Holocaust Memorial Day: The lessons we should learn from the Nazi persecution of gay people

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PinkNews publisher Benjamin Cohen reflects on the persecution of gay people by the Nazis as Britain marks Holocaust Memorial Day.

If I was alive 75-year-ago and living in Berlin and not London, my outlook would not have been looking good and not just because I’m Jewish. Like some of those who found themselves in concentration camps, I also have a disability, I am member of a trade union and perhaps more pertinently, like many of the people reading this article, I am gay.

2014 marks the 80th anniversary of the creation of a list of homosexuals, ordered by Hitler, who would later find themselves persecuted. In total, during their time in power, the Nazis arrested 100,000 people for homosexuality, imprisoning half of them including up to 15,000 in concentration camps. Many of those imprisoned died, some after sickening experiments by scientists trying to find the ‘cure’ for homosexuality.

Unfortunately, when the allies liberated the concentration camps, many of the gay people who were imprisoned were not set free. Instead they were transferred to prisons, then under the control of the allied forces. Their crime, homosexuality, something outlawed before the Nazis took power, remained on the statute book until 1968 in East Germany and 1969 in West Germany. Unlike other victims of Nazi persecution, they were not offered reparations and it took until 2002 for the German government to officially apologise for the Nazis’ crimes against gay people. Today memorials to the Nazi persecution of the gay community are found in Berlin, Amsterdam, San Francisco, Sydney and since earlier this month, in Tel Aviv.

Holocaust Memorial Day, marked today is the opportunity to remember all of the victims of Nazi persecution. The Nazi’s rule of terror was an era that witnessed the single worst example of misery that humanity has ever inflicted on itself. Today in my view, also provides moment of reflection for what happened still in our collective lifetimes and an opportunity to galvanise us never to allow the same persecution of minority groups happen again.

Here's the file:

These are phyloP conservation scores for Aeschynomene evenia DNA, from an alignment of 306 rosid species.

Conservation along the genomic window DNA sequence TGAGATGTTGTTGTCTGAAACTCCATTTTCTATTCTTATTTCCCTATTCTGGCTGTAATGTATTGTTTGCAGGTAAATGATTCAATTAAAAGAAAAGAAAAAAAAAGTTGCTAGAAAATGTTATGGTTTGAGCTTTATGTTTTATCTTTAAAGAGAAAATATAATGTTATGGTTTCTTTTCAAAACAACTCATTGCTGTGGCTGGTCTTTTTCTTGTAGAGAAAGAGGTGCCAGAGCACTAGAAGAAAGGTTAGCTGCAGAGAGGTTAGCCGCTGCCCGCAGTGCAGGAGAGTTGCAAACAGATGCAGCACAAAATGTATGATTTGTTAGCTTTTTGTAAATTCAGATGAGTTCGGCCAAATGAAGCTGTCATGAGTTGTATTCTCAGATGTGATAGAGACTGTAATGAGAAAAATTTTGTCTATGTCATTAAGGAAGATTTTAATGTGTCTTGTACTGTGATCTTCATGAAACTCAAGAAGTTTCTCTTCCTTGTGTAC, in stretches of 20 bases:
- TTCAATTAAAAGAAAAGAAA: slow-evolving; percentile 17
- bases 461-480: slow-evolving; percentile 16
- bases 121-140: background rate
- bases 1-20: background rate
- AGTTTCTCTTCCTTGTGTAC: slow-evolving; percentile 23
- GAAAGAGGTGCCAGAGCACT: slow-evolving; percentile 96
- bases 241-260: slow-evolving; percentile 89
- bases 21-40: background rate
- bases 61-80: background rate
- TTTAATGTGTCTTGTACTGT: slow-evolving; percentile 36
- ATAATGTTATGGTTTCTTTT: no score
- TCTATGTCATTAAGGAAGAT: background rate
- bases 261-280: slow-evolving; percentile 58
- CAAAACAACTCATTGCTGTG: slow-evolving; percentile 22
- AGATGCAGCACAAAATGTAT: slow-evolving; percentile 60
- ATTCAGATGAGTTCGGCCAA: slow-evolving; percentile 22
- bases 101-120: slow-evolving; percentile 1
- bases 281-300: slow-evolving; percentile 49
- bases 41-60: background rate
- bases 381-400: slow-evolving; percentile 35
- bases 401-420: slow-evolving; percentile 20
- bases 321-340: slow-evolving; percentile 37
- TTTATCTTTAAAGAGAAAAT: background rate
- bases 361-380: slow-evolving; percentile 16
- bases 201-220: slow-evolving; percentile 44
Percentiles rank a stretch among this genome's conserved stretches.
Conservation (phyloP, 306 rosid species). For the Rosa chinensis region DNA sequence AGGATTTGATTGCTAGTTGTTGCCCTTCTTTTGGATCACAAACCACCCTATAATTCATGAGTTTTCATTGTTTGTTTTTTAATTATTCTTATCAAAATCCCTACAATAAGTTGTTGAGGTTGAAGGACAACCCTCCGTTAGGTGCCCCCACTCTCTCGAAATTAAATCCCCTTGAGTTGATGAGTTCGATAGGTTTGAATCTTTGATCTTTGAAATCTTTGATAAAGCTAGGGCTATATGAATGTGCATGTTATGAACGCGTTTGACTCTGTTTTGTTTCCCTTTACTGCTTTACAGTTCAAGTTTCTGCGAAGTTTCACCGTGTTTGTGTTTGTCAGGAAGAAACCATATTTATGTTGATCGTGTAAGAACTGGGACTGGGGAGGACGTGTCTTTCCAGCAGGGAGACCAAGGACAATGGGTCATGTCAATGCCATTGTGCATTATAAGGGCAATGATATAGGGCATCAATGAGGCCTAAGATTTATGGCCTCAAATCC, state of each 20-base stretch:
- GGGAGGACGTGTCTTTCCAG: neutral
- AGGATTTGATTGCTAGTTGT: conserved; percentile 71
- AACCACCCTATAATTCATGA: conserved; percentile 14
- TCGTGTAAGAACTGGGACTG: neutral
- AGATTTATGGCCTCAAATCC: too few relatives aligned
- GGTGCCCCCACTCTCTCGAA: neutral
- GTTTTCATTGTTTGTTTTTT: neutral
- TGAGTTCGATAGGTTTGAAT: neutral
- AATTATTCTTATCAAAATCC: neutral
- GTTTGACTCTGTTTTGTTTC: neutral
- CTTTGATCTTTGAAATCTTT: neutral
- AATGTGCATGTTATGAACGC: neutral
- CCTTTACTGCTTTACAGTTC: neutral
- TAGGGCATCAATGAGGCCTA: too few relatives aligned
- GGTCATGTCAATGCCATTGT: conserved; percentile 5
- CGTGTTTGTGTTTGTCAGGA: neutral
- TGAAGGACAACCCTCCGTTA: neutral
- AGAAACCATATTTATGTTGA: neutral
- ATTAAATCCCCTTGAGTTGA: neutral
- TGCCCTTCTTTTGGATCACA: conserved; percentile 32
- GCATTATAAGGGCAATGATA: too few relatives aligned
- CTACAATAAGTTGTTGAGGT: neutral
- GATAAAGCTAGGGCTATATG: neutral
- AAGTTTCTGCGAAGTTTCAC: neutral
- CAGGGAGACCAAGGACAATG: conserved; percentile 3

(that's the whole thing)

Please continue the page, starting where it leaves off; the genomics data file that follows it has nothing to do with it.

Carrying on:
I believe that as a community, should use today as an opportunity for us to consider, given how many countries around the world continue to criminalise or discriminate LGBT people, how unchallenged prejudice can quickly and dramatically escalate into unimaginable brutality.

What happened during the Holocaust also stands to us as a warning to all of us that societies can go backwards as well as forwards. In the 1920s, Berlin was one of the gay capitals of the world, where Germany’s prohibition on homosexuality was widely ignored by the police and a large, open, flourishing gay community was in existence. Just before the Nazis took power, the German legislature was poised to repeal the legal ban of male homosexuality. It took a political climate that had nothing to do with gay people to radically alter the treatment of this minority group. The Nazis drew on deep rooted, latent homophobia within the population to stigmatise gay people to justify to ordinarily rational people the single largest act of persecution on the basis of sexuality that the world has ever seen, just as it engulfed the largest single act of anti-semitism on the planet.

What worries me is that eight decades on, as some countries such as Britain have moved forward so much with gay equality, other countries are moving backwards or have yet to move at all. Russia, which legalised homosexuality twenty years ago last year introduced draconian laws that severely clamp down on the rights of gay people and their families.

As a gay man, there are though, far worse places where I could live than Russia. In the majority of the countries of the Commonwealth, including 11 where our Queen is head of state, homosexuality is illegal and can result in life imprisonment. Even worse, there are five countries that routinely execute people for being gay. It seems incredible that in 2014, 78 countries around the world would either imprison me or put me to death simply for being gay, something that I chose no more than the accident of my birth than means that I am a Jew. It is clear that when it comes to gay people, at the least, there are still many lessons from the past that need to be learnt.

Benjamin Cohen is the publisher of PinkNews. He Tweets @benjamincohen

Variants of this article have previously appeared in Gay Times (GT) and the Jewish Chronicle.